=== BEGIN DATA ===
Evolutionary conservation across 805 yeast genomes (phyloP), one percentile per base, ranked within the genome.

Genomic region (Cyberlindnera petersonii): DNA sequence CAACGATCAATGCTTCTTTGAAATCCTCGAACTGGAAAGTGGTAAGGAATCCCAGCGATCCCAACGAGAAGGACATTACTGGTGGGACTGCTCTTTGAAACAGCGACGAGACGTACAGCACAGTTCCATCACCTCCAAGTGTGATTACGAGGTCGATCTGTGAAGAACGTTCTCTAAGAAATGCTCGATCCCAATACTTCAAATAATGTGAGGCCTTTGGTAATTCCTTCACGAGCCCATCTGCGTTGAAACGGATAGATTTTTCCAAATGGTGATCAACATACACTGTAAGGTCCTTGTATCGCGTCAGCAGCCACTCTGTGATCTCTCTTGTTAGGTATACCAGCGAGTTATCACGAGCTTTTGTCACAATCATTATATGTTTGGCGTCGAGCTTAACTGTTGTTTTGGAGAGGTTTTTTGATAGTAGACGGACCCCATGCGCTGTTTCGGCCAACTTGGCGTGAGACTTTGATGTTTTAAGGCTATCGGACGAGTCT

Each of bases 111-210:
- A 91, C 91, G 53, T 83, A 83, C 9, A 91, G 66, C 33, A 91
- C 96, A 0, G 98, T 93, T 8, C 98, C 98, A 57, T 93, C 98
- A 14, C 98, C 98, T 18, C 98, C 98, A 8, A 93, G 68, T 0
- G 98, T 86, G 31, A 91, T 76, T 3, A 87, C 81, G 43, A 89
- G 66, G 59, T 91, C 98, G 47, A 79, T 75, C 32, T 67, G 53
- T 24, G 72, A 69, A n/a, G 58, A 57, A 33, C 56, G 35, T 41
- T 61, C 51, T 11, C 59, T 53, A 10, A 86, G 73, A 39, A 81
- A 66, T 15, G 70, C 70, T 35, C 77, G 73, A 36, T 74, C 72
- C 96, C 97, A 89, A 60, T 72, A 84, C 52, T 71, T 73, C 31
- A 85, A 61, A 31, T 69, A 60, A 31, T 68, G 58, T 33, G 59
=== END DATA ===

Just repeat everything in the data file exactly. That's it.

Evolutionary conservation across 805 yeast genomes (phyloP), one percentile per base, ranked within the genome.

Genomic region (Cyberlindnera petersonii): DNA sequence CAACGATCAATGCTTCTTTGAAATCCTCGAACTGGAAAGTGGTAAGGAATCCCAGCGATCCCAACGAGAAGGACATTACTGGTGGGACTGCTCTTTGAAACAGCGACGAGACGTACAGCACAGTTCCATCACCTCCAAGTGTGATTACGAGGTCGATCTGTGAAGAACGTTCTCTAAGAAATGCTCGATCCCAATACTTCAAATAATGTGAGGCCTTTGGTAATTCCTTCACGAGCCCATCTGCGTTGAAACGGATAGATTTTTCCAAATGGTGATCAACATACACTGTAAGGTCCTTGTATCGCGTCAGCAGCCACTCTGTGATCTCTCTTGTTAGGTATACCAGCGAGTTATCACGAGCTTTTGTCACAATCATTATATGTTTGGCGTCGAGCTTAACTGTTGTTTTGGAGAGGTTTTTTGATAGTAGACGGACCCCATGCGCTGTTTCGGCCAACTTGGCGTGAGACTTTGATGTTTTAAGGCTATCGGACGAGTCT

Each of bases 111-210:
- A 91, C 91, G 53, T 83, A 83, C 9, A 91, G 66, C 33, A 91
- C 96, A 0, G 98, T 93, T 8, C 98, C 98, A 57, T 93, C 98
- A 14, C 98, C 98, T 18, C 98, C 98, A 8, A 93, G 68, T 0
- G 98, T 86, G 31, A 91, T 76, T 3, A 87, C 81, G 43, A 89
- G 66, G 59, T 91, C 98, G 47, A 79, T 75, C 32, T 67, G 53
- T 24, G 72, A 69, A n/a, G 58, A 57, A 33, C 56, G 35, T 41
- T 61, C 51, T 11, C 59, T 53, A 10, A 86, G 73, A 39, A 81
- A 66, T 15, G 70, C 70, T 35, C 77, G 73, A 36, T 74, C 72
- C 96, C 97, A 89, A 60, T 72, A 84, C 52, T 71, T 73, C 31
- A 85, A 61, A 31, T 69, A 60, A 31, T 68, G 58, T 33, G 59